Thieves have stolen a hoard of Celtic gold coins worth about €1.6m (£1.4m) from a museum in Germany.
Hundreds of coins were taken from the museum in Manching, Bavaria, in the middle of the night in a nine-minute raid, police said.
The thieves may have sabotaged the museum’s alarm system. Just before the break-in, nearby internet cables were cut causing widespread outages.
Police are exploring whether the theft is linked to previous raids.
The outages meant the alarm system was not triggered when a door was pried open, although it was able to record when the robbery happened.
Employees discovered shattered glass on the museum floor and the coins missing from their display case the next morning.
Rupert Gebhard, Head of Collections at the State Archaeological Collection, mourned the loss saying “it feels like losing an old friend”.
A second display case was broken into, where three larger coins were also taken.
Officials suspect organised crime to be behind the coin robbery, and police alluded to “possible parallels” with previous heists.
In 2017, a hefty gold coin weighing 100kg was snatched from a Berlin museum. Two years later, thieves took 21 pieces of jewellery and other valuables in a dramatic diamond heist at Dresden’s Green Vault museum that was caught on CCTV.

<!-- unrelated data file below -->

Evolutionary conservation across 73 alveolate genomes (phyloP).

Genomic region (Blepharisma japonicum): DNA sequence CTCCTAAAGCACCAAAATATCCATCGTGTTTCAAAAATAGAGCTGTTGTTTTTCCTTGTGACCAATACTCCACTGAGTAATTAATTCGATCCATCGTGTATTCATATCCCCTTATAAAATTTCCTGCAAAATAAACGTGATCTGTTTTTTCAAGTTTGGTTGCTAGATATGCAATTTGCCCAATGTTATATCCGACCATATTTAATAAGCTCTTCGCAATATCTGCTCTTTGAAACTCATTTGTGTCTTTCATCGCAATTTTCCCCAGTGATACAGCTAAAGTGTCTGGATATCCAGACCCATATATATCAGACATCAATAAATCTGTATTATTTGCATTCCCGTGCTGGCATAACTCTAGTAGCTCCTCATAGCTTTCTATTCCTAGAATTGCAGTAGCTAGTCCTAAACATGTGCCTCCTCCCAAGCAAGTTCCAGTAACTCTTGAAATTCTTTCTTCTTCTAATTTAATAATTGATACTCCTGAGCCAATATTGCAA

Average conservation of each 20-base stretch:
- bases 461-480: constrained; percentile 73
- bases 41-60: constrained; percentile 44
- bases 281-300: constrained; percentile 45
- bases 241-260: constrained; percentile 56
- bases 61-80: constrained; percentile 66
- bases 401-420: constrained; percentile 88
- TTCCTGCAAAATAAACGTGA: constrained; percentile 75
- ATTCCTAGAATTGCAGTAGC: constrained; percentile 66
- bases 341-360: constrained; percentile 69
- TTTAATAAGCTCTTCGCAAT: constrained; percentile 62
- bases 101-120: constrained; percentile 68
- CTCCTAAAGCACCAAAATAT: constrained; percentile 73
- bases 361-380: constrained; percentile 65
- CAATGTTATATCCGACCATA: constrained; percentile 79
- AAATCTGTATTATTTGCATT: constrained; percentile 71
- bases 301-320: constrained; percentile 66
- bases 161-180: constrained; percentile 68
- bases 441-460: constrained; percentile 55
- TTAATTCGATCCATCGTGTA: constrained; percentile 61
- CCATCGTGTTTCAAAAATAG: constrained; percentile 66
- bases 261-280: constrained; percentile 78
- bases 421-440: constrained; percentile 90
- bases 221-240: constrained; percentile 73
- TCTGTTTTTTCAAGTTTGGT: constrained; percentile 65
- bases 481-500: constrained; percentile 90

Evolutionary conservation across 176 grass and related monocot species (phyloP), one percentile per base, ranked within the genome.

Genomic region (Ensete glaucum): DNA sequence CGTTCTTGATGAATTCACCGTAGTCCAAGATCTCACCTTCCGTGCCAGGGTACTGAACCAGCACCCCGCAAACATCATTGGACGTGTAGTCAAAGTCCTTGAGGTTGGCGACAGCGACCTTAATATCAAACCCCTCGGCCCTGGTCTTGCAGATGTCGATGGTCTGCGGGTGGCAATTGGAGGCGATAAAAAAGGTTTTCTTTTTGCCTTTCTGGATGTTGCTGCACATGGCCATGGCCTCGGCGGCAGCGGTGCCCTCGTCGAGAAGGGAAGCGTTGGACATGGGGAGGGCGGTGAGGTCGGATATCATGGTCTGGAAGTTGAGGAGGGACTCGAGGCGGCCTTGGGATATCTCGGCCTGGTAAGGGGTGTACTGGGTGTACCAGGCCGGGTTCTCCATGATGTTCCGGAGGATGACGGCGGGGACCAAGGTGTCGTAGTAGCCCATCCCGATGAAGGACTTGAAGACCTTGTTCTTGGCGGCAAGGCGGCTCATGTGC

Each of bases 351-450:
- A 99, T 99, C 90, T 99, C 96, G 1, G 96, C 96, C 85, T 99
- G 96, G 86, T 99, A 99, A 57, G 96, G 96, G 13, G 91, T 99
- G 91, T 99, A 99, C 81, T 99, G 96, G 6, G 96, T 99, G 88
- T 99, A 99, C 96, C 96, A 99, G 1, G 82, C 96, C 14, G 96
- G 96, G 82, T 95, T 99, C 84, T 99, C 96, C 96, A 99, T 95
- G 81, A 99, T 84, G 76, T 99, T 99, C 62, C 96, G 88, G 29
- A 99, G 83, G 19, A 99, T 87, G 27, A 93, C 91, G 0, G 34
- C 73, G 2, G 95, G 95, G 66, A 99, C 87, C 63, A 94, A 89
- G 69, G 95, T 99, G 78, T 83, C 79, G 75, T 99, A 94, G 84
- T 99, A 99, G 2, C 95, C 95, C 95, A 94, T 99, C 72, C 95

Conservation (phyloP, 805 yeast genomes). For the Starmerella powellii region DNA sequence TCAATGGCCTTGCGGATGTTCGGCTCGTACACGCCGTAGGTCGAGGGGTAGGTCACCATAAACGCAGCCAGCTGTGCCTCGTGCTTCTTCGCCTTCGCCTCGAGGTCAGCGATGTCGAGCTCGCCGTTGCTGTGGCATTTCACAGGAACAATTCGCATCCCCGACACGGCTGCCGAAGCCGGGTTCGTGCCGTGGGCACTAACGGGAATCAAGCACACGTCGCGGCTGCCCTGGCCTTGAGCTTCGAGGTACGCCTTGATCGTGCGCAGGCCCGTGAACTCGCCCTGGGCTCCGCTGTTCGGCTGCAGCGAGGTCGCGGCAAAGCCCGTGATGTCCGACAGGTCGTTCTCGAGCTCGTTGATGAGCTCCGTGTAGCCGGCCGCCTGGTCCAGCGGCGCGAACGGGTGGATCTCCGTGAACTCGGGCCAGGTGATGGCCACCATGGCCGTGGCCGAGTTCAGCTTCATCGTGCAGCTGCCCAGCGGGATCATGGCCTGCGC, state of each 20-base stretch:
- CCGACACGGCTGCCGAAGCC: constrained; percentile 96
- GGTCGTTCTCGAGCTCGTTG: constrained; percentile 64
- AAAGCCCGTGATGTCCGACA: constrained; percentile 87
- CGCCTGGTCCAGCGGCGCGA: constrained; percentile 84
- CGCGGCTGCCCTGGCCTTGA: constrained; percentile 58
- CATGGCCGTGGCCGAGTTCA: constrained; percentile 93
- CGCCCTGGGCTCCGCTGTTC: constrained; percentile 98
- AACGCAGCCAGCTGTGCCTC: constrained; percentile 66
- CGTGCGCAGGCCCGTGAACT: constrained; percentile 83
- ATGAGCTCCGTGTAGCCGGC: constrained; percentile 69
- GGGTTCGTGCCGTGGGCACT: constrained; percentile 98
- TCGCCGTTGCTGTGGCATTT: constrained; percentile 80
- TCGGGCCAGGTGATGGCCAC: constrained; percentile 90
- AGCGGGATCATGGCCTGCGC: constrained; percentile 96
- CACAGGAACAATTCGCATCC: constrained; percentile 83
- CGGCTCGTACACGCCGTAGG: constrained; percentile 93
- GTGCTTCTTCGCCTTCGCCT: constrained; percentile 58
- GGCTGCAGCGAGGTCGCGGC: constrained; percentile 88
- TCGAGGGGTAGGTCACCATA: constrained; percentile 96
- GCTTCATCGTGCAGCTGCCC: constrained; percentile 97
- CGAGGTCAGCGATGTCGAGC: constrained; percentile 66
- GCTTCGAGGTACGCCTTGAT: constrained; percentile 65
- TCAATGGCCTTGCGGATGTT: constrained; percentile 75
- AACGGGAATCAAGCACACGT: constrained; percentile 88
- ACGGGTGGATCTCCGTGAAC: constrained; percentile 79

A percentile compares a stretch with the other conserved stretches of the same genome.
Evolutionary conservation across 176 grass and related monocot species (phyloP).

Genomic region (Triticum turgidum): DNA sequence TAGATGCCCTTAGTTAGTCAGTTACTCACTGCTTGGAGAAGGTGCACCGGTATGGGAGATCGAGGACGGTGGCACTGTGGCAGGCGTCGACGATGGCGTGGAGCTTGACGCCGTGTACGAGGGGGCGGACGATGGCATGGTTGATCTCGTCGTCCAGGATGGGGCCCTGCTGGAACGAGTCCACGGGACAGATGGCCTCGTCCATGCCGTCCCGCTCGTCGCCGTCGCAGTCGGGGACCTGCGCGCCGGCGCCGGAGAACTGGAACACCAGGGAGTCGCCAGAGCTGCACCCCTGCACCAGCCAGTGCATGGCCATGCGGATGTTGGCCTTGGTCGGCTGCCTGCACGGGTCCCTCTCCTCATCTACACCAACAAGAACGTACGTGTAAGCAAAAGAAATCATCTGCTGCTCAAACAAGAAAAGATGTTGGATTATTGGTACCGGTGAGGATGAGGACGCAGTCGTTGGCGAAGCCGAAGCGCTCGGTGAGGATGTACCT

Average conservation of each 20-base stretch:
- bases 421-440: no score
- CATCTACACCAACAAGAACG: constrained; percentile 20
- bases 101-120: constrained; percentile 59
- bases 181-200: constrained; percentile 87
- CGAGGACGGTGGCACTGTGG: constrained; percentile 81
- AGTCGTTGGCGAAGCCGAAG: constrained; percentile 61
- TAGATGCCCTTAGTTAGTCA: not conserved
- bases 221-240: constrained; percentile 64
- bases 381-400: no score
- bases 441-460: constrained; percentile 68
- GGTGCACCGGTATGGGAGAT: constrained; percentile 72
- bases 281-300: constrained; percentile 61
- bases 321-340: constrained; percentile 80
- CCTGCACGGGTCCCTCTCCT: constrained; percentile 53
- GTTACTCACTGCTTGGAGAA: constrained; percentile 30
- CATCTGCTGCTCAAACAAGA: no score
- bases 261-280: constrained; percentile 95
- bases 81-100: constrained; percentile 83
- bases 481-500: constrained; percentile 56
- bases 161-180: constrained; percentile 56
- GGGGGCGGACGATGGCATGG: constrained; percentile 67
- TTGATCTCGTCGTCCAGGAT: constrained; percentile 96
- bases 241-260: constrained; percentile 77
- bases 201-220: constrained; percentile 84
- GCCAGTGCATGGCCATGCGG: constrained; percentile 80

However, police warned that they “cannot say” whether there are connections between the thefts.
“It’s clear that you don’t just march into a museum and take its treasure,” Markus Blume, Bavaria’s Minister of Science and Arts, told local broadcaster BR.
“It is highly secure, and it is reasonable to assume that we are dealing with a case of organised crime.”
Experts fear that the hoard of gold coins could be melted down, robbing them of their historical value.
They were unearthed during a 1999 archaeological dig near Manching – considered to be the biggest discovery of Celtic gold in the 20th Century. According to Mr Blume, the find gave people a glimpse into the daily lives of people living in Bavaria over 2000 years ago.